Nick Price, Portfolio Manager

Nick Price led the development of Fidelity’s Emerging EMEA group, launching the team’s first portfolio in 2005. The investment process has been consistently used by the current team since it was first adopted in 2005 and remains the cornerstone of Fidelity’s emerging markets equity strategies. It was subsequently deployed by the group on a global basis in 2009. In 2011, Nick developed and led the launch of the FAST-Emerging Markets strategy, for which he remains Lead Portfolio Manager. Nick joined Fidelity in January 1998 as a research analyst covering several pan-European sectors before being selected as the assistant portfolio manager for Fidelity’s flagship European Growth Fund in September 2004. 

Prior to joining Fidelity, Nick was an Accountant with SBC Warburg from 1996-1997, based in London; an FX Product Accountant with Daiwa Europe Bank between 1995-1996, based in London; a Project Accountant for JP Morgan from 1993-1995, based in London and Senior Auditor for Price Waterhouse from 1991-1993, based in Johannesburg.  Nick holds a Bachelor of Commerce and Diploma in Accounting from the University of Natal and is a Member of the South African Institute of Chartered Accountants and is a CFA Charter holder.

Chris Tennant, Assistant Portfolio Manager

Chris Tennant, Assistant Portfolio Manager for the FAST-Emerging Markets strategy, joined Fidelity in January 2011 as an Equity Analyst, covering European Transportation. In October 2012, he rotated onto the London based EM team to cover EMEA and Latin America Metals & Mining stocks. In January 2015, Chris was chosen by Nick to undertake a newly created EM shorting analyst role. Since then, they have worked in close partnership to identify opportunities for the short book, initially focused EMEA and Latin America. In July 2019, Chris was appointed as Assistant Portfolio Manager on the FAST-Emerging Markets strategy. In this role, Chris’ primarily focus remains on the short book. He continues to work in conjunction with the wider team of short analysts contributing to the strategy. In parallel with these responsibilities Chris is a member of the Emerging EMEA and Latin America Equities portfolio management teams. Chris has spent his entire career at Fidelity. He holds a master’s degree in Engineering from Imperial College London.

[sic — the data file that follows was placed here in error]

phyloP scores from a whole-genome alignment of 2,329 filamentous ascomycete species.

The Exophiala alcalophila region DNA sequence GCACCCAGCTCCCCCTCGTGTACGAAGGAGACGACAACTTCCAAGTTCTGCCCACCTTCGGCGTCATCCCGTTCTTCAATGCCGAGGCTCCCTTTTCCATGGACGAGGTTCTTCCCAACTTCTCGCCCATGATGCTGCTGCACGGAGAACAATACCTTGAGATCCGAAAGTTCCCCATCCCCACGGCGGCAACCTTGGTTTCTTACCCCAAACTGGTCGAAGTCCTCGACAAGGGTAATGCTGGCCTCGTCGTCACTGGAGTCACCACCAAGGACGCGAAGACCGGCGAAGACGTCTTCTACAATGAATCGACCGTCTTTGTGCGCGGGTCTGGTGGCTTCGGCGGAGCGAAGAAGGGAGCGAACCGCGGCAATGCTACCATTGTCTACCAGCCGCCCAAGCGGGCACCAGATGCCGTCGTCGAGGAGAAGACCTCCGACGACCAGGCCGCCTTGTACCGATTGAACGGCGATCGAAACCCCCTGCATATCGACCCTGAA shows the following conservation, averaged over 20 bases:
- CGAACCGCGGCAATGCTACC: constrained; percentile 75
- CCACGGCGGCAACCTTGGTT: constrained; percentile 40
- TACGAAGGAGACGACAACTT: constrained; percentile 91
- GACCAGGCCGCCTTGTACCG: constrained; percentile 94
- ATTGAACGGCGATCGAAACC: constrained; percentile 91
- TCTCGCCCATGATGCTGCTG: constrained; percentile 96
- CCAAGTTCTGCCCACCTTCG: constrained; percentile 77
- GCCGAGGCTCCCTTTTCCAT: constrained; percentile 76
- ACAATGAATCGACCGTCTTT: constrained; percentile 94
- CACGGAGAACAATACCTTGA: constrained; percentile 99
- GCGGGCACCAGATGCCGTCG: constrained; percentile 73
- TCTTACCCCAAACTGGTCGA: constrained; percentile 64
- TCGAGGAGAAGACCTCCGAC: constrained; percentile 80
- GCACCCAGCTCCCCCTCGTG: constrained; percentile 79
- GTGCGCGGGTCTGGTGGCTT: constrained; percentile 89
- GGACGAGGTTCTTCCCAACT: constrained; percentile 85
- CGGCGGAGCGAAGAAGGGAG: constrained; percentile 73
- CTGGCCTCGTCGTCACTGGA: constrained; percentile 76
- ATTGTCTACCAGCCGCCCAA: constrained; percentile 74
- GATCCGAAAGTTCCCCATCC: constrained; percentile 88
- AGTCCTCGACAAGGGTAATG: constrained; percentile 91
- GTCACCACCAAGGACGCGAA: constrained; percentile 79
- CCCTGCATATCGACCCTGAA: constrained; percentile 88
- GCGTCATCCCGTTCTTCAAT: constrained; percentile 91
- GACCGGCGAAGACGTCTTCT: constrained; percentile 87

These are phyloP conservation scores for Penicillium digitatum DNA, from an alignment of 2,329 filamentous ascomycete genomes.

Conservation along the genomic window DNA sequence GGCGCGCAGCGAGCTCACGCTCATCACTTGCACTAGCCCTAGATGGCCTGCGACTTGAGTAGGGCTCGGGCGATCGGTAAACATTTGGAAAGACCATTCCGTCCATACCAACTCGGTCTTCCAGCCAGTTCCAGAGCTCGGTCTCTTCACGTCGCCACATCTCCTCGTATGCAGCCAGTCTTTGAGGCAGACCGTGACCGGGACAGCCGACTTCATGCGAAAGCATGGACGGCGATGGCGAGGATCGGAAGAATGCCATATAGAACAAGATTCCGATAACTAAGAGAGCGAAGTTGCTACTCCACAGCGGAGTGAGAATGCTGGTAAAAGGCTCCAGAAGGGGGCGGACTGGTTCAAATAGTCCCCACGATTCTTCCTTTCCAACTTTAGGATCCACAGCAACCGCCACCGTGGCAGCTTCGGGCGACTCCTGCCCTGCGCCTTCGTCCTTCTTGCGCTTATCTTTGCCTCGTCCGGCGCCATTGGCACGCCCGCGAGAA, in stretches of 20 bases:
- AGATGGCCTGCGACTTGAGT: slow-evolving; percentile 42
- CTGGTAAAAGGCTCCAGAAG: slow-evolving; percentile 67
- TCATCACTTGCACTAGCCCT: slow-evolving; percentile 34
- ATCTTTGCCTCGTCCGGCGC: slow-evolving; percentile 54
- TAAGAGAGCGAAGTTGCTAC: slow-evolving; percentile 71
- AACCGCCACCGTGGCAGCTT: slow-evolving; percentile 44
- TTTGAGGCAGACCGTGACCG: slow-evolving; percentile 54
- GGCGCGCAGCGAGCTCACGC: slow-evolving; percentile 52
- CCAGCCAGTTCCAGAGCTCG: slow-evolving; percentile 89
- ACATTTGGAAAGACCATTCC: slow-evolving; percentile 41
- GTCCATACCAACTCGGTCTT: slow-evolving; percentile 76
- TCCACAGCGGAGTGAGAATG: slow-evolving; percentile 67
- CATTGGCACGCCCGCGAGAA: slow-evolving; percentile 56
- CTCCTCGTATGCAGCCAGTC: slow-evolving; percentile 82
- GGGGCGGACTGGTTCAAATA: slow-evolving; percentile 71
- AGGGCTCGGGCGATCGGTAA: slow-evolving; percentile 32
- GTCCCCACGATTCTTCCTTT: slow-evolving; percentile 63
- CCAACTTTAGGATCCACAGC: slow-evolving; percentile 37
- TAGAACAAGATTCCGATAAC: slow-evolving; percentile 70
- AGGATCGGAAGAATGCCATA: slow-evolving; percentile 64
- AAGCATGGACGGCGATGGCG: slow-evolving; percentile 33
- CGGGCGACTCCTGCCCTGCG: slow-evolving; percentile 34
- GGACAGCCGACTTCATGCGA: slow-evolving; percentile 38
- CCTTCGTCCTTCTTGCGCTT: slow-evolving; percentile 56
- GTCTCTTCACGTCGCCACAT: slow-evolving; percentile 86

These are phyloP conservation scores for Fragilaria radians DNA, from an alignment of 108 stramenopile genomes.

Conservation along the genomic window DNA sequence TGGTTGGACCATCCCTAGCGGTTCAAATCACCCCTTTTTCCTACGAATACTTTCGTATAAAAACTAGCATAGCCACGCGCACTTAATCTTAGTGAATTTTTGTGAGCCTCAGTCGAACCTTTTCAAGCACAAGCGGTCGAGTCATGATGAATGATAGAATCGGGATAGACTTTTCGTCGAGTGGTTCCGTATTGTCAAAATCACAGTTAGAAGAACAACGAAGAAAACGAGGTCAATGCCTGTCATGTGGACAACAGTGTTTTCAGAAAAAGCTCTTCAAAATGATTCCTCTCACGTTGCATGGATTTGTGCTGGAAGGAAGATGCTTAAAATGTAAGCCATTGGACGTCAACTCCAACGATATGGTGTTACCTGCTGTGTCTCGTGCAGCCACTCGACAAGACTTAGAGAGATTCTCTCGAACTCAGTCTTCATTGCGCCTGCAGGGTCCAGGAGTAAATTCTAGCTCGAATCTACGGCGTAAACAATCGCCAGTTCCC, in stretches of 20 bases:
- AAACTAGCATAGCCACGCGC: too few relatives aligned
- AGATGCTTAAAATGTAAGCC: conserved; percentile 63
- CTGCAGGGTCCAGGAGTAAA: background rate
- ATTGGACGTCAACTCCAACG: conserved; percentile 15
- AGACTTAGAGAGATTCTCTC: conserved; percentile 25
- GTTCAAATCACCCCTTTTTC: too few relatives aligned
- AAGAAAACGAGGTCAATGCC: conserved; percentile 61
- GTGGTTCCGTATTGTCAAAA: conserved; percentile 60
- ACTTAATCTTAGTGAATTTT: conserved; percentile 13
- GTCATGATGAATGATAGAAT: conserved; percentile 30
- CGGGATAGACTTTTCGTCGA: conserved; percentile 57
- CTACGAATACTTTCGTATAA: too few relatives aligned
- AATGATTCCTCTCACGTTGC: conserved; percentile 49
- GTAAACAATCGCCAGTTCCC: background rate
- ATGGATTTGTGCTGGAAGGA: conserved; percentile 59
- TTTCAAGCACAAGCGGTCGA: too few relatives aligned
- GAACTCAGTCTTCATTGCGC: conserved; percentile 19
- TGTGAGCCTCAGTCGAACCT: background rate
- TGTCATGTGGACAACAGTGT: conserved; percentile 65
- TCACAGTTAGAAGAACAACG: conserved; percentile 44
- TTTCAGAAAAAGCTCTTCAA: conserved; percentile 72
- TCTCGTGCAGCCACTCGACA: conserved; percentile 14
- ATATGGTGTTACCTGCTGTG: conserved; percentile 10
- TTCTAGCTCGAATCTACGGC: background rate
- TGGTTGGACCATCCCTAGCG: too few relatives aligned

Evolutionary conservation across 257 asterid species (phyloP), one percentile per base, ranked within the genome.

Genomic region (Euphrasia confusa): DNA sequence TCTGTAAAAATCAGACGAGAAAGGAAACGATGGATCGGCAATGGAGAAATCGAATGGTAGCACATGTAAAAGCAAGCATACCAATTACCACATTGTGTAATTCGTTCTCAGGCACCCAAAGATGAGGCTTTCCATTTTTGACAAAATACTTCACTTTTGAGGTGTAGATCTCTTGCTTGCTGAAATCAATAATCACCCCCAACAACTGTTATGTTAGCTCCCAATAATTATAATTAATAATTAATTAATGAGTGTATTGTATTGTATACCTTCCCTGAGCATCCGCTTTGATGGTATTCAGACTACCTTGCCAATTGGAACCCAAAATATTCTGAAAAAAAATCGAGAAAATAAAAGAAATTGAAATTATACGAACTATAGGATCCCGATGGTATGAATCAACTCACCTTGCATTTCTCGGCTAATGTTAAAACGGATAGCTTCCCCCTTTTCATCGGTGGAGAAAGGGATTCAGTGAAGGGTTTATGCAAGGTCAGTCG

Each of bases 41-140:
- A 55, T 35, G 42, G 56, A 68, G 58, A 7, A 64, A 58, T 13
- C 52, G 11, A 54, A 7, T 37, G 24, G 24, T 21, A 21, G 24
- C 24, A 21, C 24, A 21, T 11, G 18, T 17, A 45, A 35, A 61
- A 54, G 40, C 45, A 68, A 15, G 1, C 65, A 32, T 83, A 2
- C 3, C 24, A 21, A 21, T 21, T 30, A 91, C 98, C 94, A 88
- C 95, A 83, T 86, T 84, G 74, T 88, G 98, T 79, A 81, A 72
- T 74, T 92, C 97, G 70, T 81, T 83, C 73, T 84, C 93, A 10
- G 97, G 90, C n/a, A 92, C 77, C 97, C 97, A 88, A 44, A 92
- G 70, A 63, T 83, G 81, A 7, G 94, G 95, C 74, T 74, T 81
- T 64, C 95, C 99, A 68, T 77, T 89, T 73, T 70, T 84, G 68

Important information:

The value of investments can go down as well as up and investors may not get back the amount invested. Overseas investments will be affected by movements in currency exchange rates. Investments in emerging markets can be more volatile than other more developed markets. The use of financial derivative instruments for investment purposes, may expose the fund to a higher degree of risk and can cause investments to experience larger than average price fluctuations. Increased and more complicated use of derivatives may result in leverage. In such situations performance may rise or fall more than it would have done otherwise. Investors may be exposed to the risk of financial loss if a counterparty used for derivative instruments subsequently defaults. Emerging Market portfolios are likely to have, high volatility owing to its portfolio composition or the portfolio management techniques. Currency hedging may be used to substantially reduce the risk of losses from unfavourable exchange rate movements on holdings in currencies that differ from the dealing currency. Hedging also has the effect of limiting the potential for currency gains to be made.